Emotional HealingIntuition magazine.
Why do you put so much emphasis in your book on the importance of emotions and changing one's attitude as a central part of healing?
In order to assist the healing process, patients need to deal with unresolved emotions. We cannot afford the luxury of chronic anxiety, fear, guilt, depression, or anger. They block the flow of life energy in the body and disconnect us from our sacred essence. Even modern medicine acknowledges that negative emotions clobber the immune system with stress hormones and other chemicals that are disruptive to the body. Stored negative emotions are one of the most basic causes of illness. The British psychologist researcher Hans Eysenck tracked followed more than 13,000 people for over 20 years and found that the vast majority of people who died of cancer or heart disease had unresolved emotions, in the form of anger, depression, or hopelessness.
How do you help people deal with unresolved emotions?
There are two ways: a left-brain and a right-brain approach. The left-brain approach involves dealing with emotions on a rational, logical level. If you have a major conflict withthat involves another person, there are three possible ways to deal with it.solutions. The first option is to fight back, by initiating a confrontation, having a discussion, writing a letter, bringing a lawsuit, or even getting intohaving an actual physical fightbattle! The second option is to divorce the intolerable--with joy. If you divorce it with anger, you haven't gotten rid of the problem. The third option is to go for sainthood: Accept and forgive that which cannot be changed. Those three are the only rational, left-brain solutions. People get angry with me sometimes when I tell them those are the only solutions, but they are.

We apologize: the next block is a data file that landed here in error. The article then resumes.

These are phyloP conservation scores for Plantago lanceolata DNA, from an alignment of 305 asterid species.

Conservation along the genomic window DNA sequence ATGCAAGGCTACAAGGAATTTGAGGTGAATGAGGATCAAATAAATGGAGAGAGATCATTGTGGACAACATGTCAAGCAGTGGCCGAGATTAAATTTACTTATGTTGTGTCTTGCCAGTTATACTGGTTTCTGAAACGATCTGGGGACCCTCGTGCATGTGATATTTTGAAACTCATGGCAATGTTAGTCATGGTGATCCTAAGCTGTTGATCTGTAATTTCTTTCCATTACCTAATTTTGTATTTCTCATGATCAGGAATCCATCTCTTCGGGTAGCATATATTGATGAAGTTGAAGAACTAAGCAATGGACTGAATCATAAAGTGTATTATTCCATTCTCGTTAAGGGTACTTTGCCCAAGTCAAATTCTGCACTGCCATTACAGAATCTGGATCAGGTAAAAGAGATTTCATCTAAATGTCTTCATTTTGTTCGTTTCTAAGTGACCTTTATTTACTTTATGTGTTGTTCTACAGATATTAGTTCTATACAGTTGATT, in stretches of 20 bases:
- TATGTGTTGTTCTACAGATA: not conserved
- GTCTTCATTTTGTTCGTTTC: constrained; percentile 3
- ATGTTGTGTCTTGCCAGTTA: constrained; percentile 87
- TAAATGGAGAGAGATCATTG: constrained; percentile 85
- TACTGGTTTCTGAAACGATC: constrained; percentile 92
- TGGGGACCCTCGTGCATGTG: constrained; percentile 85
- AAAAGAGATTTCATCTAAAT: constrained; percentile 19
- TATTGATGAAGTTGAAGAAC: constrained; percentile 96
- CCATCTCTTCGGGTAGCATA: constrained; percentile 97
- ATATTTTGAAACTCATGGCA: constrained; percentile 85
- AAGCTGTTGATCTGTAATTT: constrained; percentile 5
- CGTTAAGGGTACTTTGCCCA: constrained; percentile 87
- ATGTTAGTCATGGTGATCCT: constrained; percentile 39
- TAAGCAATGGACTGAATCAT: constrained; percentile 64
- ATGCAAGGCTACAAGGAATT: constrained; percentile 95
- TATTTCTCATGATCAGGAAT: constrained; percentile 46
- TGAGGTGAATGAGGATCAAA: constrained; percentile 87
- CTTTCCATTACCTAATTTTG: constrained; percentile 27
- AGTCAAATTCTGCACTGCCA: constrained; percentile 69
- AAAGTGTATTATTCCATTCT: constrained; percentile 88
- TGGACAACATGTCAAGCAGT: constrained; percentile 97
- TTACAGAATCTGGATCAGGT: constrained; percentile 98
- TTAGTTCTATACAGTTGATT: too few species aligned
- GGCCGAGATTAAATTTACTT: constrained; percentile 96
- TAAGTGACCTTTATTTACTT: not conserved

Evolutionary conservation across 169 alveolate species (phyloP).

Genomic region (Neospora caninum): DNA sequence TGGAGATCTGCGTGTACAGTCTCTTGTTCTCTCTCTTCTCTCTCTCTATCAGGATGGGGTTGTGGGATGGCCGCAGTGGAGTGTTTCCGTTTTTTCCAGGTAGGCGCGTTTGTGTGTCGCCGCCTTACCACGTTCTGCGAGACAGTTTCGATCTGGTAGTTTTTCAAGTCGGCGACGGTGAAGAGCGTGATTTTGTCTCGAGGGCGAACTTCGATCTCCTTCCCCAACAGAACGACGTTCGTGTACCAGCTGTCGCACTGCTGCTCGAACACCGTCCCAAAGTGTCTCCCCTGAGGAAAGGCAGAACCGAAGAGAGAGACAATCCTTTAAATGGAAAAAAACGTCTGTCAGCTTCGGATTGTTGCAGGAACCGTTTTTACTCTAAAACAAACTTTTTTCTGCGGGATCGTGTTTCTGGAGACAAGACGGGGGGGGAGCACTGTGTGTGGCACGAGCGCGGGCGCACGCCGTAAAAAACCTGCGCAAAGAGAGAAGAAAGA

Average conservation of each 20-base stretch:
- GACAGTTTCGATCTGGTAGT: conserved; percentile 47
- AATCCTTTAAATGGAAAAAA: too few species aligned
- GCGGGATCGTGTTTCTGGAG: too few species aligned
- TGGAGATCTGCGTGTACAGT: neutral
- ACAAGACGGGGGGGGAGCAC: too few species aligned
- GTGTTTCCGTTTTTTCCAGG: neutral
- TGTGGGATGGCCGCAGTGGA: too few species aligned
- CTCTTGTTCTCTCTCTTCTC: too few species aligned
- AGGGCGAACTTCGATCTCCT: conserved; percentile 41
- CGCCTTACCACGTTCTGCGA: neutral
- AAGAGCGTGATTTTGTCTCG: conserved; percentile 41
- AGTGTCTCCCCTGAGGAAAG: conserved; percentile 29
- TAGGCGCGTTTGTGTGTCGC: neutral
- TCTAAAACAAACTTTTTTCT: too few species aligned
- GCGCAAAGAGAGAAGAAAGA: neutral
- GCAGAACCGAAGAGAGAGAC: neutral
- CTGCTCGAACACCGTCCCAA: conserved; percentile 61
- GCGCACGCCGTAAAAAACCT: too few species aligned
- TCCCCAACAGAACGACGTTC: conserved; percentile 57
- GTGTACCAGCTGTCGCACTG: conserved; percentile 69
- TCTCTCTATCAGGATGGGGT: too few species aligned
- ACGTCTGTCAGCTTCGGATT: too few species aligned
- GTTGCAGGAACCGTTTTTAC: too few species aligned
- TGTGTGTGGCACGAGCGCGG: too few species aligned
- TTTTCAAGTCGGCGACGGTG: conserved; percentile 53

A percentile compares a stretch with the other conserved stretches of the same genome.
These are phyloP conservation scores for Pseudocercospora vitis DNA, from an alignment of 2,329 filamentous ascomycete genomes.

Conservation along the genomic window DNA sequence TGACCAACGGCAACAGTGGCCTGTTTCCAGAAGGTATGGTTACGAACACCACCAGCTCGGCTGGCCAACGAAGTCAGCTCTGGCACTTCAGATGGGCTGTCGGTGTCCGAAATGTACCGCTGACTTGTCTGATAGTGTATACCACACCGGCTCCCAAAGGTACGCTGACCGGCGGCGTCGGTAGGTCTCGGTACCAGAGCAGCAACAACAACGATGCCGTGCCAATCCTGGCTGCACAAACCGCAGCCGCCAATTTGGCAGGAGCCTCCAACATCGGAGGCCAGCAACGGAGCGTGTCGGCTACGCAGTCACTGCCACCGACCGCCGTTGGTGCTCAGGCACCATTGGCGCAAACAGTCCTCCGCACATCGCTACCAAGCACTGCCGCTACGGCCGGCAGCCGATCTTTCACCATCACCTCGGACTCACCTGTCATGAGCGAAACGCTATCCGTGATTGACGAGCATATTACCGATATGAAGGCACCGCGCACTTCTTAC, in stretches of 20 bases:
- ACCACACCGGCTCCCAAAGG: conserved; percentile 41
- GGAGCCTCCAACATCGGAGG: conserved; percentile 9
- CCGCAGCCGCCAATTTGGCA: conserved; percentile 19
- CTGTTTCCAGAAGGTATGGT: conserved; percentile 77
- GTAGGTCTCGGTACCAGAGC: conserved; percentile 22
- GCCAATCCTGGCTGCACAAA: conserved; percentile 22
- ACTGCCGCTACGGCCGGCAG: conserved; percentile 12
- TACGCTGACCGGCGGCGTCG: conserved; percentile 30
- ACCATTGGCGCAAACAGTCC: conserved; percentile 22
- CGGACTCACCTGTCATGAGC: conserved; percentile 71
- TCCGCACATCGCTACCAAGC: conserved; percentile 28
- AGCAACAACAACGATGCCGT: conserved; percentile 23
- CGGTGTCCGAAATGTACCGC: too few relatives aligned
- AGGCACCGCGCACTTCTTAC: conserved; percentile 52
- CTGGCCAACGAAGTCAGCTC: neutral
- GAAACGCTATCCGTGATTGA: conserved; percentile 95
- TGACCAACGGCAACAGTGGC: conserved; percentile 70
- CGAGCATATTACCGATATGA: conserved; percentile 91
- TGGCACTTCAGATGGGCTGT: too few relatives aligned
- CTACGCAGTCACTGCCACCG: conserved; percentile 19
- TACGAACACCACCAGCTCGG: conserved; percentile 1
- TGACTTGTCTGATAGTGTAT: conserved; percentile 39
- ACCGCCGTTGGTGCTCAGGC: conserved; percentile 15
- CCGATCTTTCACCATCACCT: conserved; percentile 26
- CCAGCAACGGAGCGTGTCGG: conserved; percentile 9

The right-brain approach is to do experiential, guided-imagery exercises, preferably under the guidance of a professional. One of my favorite exercises is to have people go through the following sequence: They are sitting in a private room, there's a knock on the door, and the very person they hate, fear, or despise enters the room. They carry on a conversation with that person in their imagination and try to resolve the conflict. Another way of doing it is to have people look into a mirror and imagine themselves turning into the person they most hate, fear, or despise. Then I tell them to ask the question, "What did I contribute to this relationship that made it come out this way?"